Resource Type:
Journal Article: Accepted Manuscript
Journal Name:
ACS Catalysis
Additional Journal Information:
Journal Volume: 7; Journal Issue: 3; Journal ID: ISSN 2155-5435
Publisher:
American Chemical Society (ACS)
Country of Publication:
United States
Language:
English
Subject:
37 INORGANIC, ORGANIC, PHYSICAL, AND ANALYTICAL CHEMISTRY; aromatics; ethylene; H-ZSM-5; methane conversion; microkinetic model; particle size; platinum; tin

Citation Formats

Gerceker, Duygu, Motagamwala, Ali Hussain, Rivera-Dones, Keishla R., Miller, James B., Huber, George W., Mavrikakis, Manos, and Dumesic, James A. Methane Conversion to Ethylene and Aromatics on PtSn Catalysts. United States: N. p., 2017. Web. doi:10.1021/acscatal.6b02724.
Gerceker, Duygu, Motagamwala, Ali Hussain, Rivera-Dones, Keishla R., Miller, James B., Huber, George W., Mavrikakis, Manos, & Dumesic, James A. Methane Conversion to Ethylene and Aromatics on PtSn Catalysts. United States. doi:10.1021/acscatal.6b02724.
Gerceker, Duygu, Motagamwala, Ali Hussain, Rivera-Dones, Keishla R., Miller, James B., Huber, George W., Mavrikakis, Manos, and Dumesic, James A. Fri . "Methane Conversion to Ethylene and Aromatics on PtSn Catalysts". United States. doi:10.1021/acscatal.6b02724. https://www.osti.gov/servlets/purl/1395572.
@article{osti_1395572,
title = {Methane Conversion to Ethylene and Aromatics on PtSn Catalysts},
author = {Gerceker, Duygu and Motagamwala, Ali Hussain and Rivera-Dones, Keishla R. and Miller, James B. and Huber, George W. and Mavrikakis, Manos and Dumesic, James A.},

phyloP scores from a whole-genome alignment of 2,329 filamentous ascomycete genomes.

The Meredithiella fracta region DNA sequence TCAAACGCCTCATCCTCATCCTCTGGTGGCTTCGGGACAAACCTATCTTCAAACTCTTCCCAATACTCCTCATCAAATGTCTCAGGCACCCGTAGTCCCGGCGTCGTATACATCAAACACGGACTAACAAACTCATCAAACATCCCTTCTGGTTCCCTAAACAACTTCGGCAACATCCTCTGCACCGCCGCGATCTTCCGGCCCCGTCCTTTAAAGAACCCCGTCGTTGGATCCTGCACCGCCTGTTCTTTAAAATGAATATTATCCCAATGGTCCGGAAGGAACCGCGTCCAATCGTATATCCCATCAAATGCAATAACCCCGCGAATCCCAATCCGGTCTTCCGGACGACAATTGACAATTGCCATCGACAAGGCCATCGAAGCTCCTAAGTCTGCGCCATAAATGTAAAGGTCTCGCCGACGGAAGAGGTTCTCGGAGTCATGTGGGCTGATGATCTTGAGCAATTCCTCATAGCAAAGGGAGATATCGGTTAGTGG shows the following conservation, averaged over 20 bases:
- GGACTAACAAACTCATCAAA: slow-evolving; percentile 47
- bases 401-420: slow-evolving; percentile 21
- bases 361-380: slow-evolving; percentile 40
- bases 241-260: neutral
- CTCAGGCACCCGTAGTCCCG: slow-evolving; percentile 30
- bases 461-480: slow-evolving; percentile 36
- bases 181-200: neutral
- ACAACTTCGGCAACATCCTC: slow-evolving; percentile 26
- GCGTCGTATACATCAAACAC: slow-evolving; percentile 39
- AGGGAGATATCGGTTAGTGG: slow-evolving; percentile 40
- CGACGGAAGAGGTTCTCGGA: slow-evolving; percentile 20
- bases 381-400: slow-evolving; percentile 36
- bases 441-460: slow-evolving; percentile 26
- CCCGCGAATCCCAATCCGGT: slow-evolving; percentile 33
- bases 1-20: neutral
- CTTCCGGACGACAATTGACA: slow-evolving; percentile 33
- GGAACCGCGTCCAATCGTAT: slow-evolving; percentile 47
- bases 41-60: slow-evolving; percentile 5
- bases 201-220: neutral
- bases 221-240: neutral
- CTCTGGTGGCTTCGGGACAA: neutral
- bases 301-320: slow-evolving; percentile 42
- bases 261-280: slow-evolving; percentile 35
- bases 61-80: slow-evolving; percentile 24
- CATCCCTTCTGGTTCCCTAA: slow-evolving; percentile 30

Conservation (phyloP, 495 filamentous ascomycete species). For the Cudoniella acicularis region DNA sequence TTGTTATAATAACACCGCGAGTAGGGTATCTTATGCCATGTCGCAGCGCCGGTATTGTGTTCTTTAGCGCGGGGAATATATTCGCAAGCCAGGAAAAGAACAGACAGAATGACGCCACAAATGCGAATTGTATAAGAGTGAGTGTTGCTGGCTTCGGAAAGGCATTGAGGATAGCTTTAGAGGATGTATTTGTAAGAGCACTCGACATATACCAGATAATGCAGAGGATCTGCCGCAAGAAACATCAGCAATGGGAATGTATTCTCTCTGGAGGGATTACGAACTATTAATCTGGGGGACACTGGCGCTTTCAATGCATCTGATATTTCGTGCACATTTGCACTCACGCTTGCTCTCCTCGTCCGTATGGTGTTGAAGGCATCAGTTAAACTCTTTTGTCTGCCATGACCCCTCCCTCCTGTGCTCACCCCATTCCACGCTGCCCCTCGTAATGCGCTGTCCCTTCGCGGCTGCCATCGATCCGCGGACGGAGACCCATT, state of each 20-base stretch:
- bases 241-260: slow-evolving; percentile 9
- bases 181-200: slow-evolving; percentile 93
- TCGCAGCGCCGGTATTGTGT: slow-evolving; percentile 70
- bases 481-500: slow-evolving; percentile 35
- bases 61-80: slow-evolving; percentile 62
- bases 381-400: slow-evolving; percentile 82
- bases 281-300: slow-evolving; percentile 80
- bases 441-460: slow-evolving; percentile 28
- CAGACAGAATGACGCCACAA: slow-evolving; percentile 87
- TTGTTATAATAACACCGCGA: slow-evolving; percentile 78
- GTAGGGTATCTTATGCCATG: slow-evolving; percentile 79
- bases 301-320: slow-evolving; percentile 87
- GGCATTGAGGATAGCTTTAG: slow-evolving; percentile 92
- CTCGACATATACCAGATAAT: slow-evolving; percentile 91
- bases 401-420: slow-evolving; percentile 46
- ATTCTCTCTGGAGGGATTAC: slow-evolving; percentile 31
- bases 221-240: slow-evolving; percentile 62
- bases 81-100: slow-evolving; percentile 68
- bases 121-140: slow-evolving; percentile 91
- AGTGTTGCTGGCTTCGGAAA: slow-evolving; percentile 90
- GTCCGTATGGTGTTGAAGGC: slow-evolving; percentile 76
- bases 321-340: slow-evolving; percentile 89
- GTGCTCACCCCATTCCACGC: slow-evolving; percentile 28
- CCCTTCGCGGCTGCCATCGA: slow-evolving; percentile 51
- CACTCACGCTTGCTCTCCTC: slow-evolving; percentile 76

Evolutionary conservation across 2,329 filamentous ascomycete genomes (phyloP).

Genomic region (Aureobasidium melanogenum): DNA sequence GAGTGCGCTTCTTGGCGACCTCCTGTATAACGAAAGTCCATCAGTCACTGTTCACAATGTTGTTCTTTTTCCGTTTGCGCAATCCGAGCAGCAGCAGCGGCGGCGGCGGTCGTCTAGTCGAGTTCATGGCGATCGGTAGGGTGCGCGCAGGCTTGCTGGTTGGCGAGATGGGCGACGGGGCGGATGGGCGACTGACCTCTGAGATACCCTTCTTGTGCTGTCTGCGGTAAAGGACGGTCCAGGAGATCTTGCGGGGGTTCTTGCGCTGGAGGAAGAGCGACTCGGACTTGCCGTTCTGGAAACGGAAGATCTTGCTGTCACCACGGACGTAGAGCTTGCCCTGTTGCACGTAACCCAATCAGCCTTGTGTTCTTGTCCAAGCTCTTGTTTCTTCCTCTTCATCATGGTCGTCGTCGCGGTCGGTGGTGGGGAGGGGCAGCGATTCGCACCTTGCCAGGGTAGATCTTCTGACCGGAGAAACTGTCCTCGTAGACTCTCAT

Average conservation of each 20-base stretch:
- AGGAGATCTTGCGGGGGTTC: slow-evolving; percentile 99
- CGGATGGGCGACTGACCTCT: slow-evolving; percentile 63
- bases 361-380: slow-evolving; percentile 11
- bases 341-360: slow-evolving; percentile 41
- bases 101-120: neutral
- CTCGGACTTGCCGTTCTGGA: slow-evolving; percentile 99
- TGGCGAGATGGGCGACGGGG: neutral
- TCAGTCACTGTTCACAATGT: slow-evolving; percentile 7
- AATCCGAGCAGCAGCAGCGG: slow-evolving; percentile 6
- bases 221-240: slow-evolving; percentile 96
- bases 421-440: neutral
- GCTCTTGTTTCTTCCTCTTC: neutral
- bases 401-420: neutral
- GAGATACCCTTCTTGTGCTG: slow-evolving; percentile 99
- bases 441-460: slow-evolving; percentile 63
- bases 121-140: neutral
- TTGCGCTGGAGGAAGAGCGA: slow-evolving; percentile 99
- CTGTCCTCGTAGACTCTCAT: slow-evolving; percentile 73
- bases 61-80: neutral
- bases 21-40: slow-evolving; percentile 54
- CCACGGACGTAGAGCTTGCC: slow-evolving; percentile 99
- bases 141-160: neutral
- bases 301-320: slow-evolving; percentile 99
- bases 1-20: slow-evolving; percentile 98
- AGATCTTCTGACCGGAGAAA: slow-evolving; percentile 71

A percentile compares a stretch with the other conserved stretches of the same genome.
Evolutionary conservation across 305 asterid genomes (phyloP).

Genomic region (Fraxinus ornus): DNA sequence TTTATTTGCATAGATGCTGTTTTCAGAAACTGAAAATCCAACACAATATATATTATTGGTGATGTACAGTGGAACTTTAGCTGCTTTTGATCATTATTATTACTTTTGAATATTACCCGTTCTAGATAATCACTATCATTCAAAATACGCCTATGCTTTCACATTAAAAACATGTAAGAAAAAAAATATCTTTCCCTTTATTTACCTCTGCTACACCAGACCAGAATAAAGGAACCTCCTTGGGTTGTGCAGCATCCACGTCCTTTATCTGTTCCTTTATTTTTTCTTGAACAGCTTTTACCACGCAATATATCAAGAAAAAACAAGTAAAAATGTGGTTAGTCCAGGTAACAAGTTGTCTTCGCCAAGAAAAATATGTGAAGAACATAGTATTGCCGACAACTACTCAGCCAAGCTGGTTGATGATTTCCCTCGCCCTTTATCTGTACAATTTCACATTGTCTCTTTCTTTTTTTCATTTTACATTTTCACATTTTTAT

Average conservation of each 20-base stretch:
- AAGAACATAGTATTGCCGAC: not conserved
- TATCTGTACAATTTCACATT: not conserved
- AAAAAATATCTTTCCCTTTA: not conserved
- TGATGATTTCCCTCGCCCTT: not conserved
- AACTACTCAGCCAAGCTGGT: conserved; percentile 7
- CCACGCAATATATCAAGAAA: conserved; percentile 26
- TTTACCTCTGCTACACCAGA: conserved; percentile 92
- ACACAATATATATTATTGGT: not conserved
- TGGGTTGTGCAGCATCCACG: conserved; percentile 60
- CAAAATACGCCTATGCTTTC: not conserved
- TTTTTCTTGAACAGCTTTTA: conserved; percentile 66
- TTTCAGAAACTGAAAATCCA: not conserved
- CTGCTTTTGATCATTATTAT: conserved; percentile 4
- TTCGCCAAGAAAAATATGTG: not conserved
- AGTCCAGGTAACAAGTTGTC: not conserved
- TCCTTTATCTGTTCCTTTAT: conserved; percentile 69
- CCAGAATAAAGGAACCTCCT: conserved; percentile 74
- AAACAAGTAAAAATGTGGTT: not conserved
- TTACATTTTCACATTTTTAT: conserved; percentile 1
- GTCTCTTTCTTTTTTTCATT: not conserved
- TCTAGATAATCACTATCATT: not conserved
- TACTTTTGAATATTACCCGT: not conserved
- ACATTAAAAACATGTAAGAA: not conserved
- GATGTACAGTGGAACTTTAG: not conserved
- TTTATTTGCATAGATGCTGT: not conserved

abstractNote = {Pt and PtSn catalysts supported on SiO2 and H-ZSM-5 were studied for methane conversion under nonoxidative conditions. Addition of Sn to Pt/SiO2 increased the turnover frequency for production of ethylene by a factor of 3, and pretreatment of the catalyst at 1123 K reduced the extent of coke formation. Pt and PtSn catalysts supported on H-ZSM-5 zeolite were prepared to improve the activity and selectivity to non-coke products. Ethylene formation rates were 20 times faster over a PtSn(1:3)/H-ZSM-5 catalyst with SiO2:Al2O3 = 280 in comparison to those over PtSn(3:1)/SiO2. H-ZSM-5-supported catalysts were also active for the formation of aromatics, and the rates of benzene and naphthalene formation were increased by using more acidic H-ZSM-5 supports. These catalysts operate through a bifunctional mechanism, in which ethylene is first produced on highly dispersed PtSn nanoparticles and then is subsequently converted to benzene and naphthalene on Brønsted acid sites within the zeolite support. The most active and stable PtSn catalyst forms carbon products at a rate, 2.5 mmol of C/((mol of Pt) s), which is comparable to that of state-of-the-art Mo/H-ZSM-5 catalysts with same metal loading operated under similar conditions (1.8 mmol of C/((mol of Mo) s)). Scanning transmission electron microscopy measurements suggest the presence of smaller Pt nanoparticles on H-ZSM-5-supported catalysts, in comparison to SiO2-supported catalysts, as a possible source of their high activity. As a result, a microkinetic model of methane conversion on Pt and PtSn surfaces, built using results from density functional theory calculations, predicts higher coupling rates on bimetallic and stepped surfaces, supporting the experimental observations that relate the high catalytic activity to small PtSn particles.},